The NYC LGBT Center summarily cancelled all future meetings of NYC Queers Against Israeli Apartheid — and all LGBT groups organizing around the Israel-Palestine conflict. The Center claimed in a press release that it has been diverted from its "primary purpose of providing programming and services" by the protest and rhetoric around the question of meeting space.
We object completely to the idea that the Center's "primary purpose" is for "programming and services" — it was created as, and has always been, a community space for queer organizing and self-determination. We object to the Center's spineless attempt to hide behind social services to queers, as if political organizing were not also critical to queer community and survival. We already know that the Center's board suffers from serious disconnection with the larger LGBT community and its history, but we are shocked and aggrieved at this slap in the face to queers as makers of our own path rather than passive recipients of "programming."
The Center's failure to stand up for queer communities' right to use its space sadly goes further, though. In banning "groups that organize around the Israeli-Palestinian conflict," the Center is telling queers that we will be out on the street as soon as we are challenged by powerful forces. The Center is clearly responding to pressure mounted by well-resourced pro-Israel forces — including right-wing activist Michael Lucas, who recently moved the Jerusalem Post to write an article full of absurd accusations that the Center is anti-Semitic and is "providing a fig leaf for Arab homophobia."
In fact, the Center has only been under two kinds of pressure: from the pro-Israel lobby, including some wealthy and powerful queers, comes pressure to ban groups who support Palestinian queers and oppose Israeli occupation; from the queer progressive community comes pressure to keep the Center open and decision-making transparent. Instead of insisting on queers' right to organize ourselves around what's important to us, the Center has said the choice between repression and openness is too much of a burden.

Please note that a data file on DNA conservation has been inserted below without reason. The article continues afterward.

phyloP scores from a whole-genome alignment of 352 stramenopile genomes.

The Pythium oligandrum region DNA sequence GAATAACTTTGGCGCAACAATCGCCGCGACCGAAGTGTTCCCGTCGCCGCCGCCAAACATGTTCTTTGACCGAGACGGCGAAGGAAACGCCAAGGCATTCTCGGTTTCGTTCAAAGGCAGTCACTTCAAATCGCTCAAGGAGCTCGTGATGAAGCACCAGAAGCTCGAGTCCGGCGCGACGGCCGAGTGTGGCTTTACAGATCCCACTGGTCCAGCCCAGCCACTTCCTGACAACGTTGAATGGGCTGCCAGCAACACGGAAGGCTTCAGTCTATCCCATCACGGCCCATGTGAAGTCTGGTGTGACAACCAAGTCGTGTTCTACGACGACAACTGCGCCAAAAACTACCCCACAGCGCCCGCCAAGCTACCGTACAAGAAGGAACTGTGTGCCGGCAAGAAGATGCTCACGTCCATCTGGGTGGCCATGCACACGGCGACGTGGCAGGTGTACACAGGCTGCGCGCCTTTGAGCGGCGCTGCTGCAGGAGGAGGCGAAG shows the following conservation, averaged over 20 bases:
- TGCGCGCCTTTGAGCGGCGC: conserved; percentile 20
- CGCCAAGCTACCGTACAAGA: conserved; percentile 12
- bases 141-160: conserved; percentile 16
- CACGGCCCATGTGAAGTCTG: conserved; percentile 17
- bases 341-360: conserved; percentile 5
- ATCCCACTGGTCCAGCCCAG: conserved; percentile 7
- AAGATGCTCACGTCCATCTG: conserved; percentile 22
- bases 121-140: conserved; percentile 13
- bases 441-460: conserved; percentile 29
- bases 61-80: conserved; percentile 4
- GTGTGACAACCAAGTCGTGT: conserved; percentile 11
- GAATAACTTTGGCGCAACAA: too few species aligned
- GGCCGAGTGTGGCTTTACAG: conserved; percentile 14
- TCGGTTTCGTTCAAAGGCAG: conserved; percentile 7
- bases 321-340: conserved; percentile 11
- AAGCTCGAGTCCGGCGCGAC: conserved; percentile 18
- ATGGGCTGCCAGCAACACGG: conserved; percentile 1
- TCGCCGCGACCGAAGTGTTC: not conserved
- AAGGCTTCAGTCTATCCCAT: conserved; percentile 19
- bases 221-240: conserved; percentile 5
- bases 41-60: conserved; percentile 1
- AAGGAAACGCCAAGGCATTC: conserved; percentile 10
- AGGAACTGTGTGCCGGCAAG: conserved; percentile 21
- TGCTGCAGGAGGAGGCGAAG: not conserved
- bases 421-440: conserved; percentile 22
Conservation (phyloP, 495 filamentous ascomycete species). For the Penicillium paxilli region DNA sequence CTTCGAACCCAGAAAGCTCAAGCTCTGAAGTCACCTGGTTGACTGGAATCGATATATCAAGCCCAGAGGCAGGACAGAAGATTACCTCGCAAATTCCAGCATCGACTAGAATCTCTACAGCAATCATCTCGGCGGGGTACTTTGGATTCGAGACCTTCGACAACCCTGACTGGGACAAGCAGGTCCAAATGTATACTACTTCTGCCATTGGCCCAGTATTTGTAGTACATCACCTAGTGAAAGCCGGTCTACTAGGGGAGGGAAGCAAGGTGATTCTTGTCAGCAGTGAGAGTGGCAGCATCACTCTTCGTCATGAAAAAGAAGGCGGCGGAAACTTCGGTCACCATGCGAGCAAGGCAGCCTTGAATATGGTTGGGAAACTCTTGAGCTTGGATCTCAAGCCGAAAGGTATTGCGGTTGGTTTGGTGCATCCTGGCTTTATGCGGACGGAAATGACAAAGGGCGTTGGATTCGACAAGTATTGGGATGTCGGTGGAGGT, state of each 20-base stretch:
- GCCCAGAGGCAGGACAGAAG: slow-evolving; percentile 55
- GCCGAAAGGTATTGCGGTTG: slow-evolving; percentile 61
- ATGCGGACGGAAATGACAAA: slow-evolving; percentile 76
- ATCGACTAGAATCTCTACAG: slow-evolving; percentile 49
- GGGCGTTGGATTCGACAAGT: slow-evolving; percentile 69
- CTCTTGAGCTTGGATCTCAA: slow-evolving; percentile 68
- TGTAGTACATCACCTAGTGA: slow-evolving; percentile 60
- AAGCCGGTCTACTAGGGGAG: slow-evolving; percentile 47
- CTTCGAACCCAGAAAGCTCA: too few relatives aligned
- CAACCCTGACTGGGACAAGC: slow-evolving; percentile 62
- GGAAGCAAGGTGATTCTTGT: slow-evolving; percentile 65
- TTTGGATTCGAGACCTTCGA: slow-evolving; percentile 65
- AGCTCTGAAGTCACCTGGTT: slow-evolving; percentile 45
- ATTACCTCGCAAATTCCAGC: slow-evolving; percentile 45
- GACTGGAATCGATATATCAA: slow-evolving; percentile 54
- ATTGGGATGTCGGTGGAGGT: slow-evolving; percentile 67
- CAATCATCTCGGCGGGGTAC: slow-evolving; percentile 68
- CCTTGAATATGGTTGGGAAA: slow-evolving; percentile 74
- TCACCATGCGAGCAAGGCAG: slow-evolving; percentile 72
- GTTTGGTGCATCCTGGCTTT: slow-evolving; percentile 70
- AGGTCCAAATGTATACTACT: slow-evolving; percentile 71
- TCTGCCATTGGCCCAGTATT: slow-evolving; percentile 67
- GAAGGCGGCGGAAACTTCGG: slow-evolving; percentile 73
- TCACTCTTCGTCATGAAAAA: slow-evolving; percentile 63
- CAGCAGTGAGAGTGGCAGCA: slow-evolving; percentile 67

We must be clear on what's happening: the Center has only banned groups working in support of Palestinian queers' demand for an end to Israel's occupation as a critical step in achieving their civil and human rights. It has only responded to demands for openness by frantically slamming the door. And it has fully complied with the highly political demand of right wing pro-Israel groups that it shut out Queers Against Israeli Apartheid.
For the record, we would oppose any attempt to ban Zionist or pro-Israel queer groups as well as pro-Palestinian ones — it is not the Center's role to filter queer organizing. But contrary to its claim of "having no position," with this decision the Center moves from confusion to implicitly siding with Israeli Apartheid.
The Center has heard from groups of Arab queers, Palestinian queers, queers of color, and progressive queers that their actions have made the Center unwelcoming and unsafe for us. It's time for the Center to open its doors back up to the community — apologize, make its processes public, and stand up to those who would so narrow the entrance to our once-treasured community home.